It seems to be a “terra incognita” for most travellers in the world. Republic of Moldova is never put in the top of the dream travel destinations bucket list. Very often, it is overlooked or ignored by tourists. Basically, it’s called the least popular European destination. But, is the situation really a hard row to hoe and Moldova doesn’t possess any touristic charm? Or maybe we are talking about a not well-known country that hasn’t developed yet its entire potential? We could figure it out by checking out the travel posts of some popular bloggers that managed to visit Moldova.
First, any travel itinerary that includes Moldova mentions several important stops: Chișinău – the capital of the country, Orheiul Vechi – the most popular destination of Moldova where every tourist is driven to, and the famous wineries – the treasure of the country each and every citizen is proud of. Certainly, every traveller that was in Moldova has seen all these places. Still, perhaps they discovered something more and went beyond the conventional touristic brochures’ recommendations.
“I’m going to make an embarrassing confession. Until recently I couldn’t point to Moldova on a map”
Kristin Amico is a travel blogger from Boston, US that, together with a team of curious fellows, strolled around the cities and villages, danced and tasted local food, learned about the complicated history and made new friends during her visit in Republic of Moldova in 2017. “It may take a little effort before locals warm to you, but they will. A conversation over a cup of strong coffee or a shot of local brandy and you’ll have a friend for life.” mentions Kristin in her article.
Among the Kristin’s favourite experiences were the lunch at the home of the most popular percussion-playing grandmother in Moldova, Lidia Bejenaru, the shopping at “Piața Centrală”, the city’s main outdoor market, and the tortuous guided tour in the Mileștii Mici huge cellars. She was surprised by the taste of the home-made snacks with sunflower seeds and nuts available at roadside stops, and enjoyed the local “Plăcintă”, a savory pastry filled with salty cheese or meat.
“There aren’t a lot of visitors to Chișinău, or Moldova, but perhaps that’s exactly why you should visit.”
Richard Collett is a traveller and freelance writer from the UK. He writes travel blogs with a dash of journalism and takes photographs along the way, as he mentions on his website called “Travel Tramp”.
In 2016, he visited Chișinău, “the inelegant, yet chaotically transfixing capital of a small state at the edge of Europe”, as he described it. Richard didn’t see any other tourists around, but this fact didn’t upset him at all. He is a travelling hippie, searching for places that usual tourists don’t visit, abandoned places and countries that don’t exist.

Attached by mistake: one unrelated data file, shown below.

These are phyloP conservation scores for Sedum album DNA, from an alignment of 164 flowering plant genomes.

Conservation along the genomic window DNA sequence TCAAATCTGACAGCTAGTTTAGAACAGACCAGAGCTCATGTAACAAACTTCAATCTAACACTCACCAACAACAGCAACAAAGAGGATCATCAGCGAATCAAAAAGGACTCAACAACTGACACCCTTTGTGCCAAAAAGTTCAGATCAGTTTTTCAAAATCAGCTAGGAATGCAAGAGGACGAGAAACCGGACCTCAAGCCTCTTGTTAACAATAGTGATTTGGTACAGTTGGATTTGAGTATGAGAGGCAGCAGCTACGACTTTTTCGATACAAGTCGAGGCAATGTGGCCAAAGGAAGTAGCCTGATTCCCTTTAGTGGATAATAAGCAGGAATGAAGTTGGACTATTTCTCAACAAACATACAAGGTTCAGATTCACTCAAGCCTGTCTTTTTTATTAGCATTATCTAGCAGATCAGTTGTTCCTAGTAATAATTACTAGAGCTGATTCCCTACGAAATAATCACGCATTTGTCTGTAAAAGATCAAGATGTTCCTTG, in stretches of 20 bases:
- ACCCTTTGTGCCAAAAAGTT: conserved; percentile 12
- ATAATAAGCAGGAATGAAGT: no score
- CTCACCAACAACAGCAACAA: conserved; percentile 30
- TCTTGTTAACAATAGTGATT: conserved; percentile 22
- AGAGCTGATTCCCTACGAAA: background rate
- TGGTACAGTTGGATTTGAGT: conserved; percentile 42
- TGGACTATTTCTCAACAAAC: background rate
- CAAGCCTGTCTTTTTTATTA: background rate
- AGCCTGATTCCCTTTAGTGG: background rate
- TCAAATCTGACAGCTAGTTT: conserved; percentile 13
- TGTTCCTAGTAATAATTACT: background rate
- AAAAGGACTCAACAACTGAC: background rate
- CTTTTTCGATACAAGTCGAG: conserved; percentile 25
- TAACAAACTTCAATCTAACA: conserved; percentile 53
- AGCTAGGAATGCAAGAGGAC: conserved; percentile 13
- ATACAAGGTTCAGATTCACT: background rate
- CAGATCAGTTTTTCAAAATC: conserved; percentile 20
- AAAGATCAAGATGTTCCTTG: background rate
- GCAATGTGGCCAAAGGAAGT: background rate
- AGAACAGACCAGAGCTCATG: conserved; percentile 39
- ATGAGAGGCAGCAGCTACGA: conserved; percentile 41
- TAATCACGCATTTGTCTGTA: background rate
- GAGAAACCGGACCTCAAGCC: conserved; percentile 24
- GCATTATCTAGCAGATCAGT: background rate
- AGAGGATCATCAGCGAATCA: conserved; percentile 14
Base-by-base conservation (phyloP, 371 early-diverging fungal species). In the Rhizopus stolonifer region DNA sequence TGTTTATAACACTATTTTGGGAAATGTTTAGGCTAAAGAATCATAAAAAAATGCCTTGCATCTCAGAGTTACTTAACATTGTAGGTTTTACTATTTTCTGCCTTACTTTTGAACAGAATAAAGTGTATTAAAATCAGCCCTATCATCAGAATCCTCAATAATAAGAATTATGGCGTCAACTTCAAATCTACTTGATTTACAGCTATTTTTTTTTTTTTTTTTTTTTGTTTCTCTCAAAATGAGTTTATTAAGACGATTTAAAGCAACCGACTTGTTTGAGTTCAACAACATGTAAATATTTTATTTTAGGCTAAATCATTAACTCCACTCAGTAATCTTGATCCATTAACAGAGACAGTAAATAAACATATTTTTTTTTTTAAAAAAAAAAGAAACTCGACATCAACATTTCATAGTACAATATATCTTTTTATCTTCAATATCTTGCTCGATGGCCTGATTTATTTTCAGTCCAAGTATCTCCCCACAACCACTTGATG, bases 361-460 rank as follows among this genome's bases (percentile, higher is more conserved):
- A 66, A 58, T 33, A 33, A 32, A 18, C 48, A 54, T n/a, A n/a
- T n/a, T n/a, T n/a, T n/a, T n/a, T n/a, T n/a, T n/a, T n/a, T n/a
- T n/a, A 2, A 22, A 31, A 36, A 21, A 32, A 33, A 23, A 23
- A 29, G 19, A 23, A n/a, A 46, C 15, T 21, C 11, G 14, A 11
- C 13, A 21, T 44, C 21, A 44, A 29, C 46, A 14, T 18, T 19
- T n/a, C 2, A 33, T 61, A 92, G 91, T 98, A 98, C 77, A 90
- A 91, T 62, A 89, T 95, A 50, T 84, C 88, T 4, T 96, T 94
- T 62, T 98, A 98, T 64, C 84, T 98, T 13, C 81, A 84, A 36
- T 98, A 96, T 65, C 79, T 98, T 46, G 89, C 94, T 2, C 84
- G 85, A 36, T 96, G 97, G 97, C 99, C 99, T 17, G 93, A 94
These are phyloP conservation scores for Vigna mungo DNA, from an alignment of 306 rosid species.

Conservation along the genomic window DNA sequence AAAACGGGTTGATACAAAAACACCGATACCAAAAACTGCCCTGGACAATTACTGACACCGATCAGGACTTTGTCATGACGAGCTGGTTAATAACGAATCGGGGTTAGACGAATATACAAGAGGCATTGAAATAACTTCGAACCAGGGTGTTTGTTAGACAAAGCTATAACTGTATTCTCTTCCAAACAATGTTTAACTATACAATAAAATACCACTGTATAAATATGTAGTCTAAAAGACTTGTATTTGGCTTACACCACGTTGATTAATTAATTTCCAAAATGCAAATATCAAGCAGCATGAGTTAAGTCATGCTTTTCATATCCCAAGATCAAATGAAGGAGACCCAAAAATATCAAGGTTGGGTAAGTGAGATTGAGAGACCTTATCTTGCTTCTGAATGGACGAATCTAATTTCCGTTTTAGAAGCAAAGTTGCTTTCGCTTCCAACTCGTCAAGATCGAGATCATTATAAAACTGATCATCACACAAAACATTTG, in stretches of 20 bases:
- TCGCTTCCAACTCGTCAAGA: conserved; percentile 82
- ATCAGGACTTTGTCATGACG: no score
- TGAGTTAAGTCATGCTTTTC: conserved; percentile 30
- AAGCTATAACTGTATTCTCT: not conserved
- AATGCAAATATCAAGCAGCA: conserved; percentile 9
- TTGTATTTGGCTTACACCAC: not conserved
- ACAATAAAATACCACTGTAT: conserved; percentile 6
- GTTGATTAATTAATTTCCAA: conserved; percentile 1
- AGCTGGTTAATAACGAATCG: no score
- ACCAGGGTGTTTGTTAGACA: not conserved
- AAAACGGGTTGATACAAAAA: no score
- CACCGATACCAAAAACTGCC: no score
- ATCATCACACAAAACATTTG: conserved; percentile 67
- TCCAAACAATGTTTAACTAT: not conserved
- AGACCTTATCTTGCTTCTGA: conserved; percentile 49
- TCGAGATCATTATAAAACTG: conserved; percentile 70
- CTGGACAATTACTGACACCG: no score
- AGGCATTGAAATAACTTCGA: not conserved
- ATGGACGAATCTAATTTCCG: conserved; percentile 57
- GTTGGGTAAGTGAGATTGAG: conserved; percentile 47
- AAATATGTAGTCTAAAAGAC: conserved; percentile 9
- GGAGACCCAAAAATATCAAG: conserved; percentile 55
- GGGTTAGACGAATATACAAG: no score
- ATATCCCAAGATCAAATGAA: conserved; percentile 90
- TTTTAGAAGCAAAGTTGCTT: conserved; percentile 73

In Moldova, he discovered the Stalin’s paranoiac reminiscence of running trains on a separate gauge to the entire central and western Europe, took a tour to the monumental socialist statues in the capital while enjoying the tiny fares for public transportation, and had the chance to glance at the “last surviving haven of the Soviet Union” – Transnistria. “This is one of those regions the Foreign Office advises against all travel to. Moldova doesn’t want anyone going there. There are no embassies, there’s no outside help if anything goes wrong. Entire armies are lined up on every side of the river, just waiting for something to kick off. This is the darkest of political black holes, a place accused of gun running and drug smuggling. And I didn’t even speak a single word of Russian.” At the end of the day, crossing the Transnistria’s border turned out to be a shockingly easy process. Roaming on the streets, he couldn’t miss the tanks and armoured vehicles at every check point ready to follow orders, the proud and nostalgic display of Lenin’s bust, and the strong taste of the 10 years local cognac. “For a country that doesn’t exist, they sure know how to make good, strong liquor.”
“It’s not the trip for beautiful places, it’s for the experience!”
Kamila Napora is a Polish solo traveller that adventured to take the road to a lot of countries. She finally made it to Moldova out of the clear blue sky after her flights to Balkans were cancelled.
So, she took the chance to feel the vibe of the place and almost sneaked into the abandoned Chișinău circus, had some local-produced kvas and artisan roast coffee, and remembered her childhood while inspecting the socialist architecture. “You will not find beautiful architecture or exciting attractions there, but still I really enjoyed my visit to Chișinău and I think it’s worth to spend at least a day there” she notices in her article about Moldova.
Of course, her trip wouldn’t have been complete without a short escape to Transnistria.
“The thing about Chișinău is you can’t help but be taken on a completely random journey while you’re there. That’s when you really get under the skin of the place.”
Macca Sherifi, a travel blogger, photographer and presenter that has the travelling in his genes, was born in Jordan and was carted from a young age by his parents to the most exotic countries of the world.
Macca describes on the blog he writes the highlights of his experience. Among his top five things to do in Chișinău, he recommends wandering in the National Museum of History, visiting churches and, especially, doing something really random. “There are a number of random festivals in Chișinău, and if you’re staying for a few days it’s almost guaranteed there will be something on.”
“It is definitely a different world here.”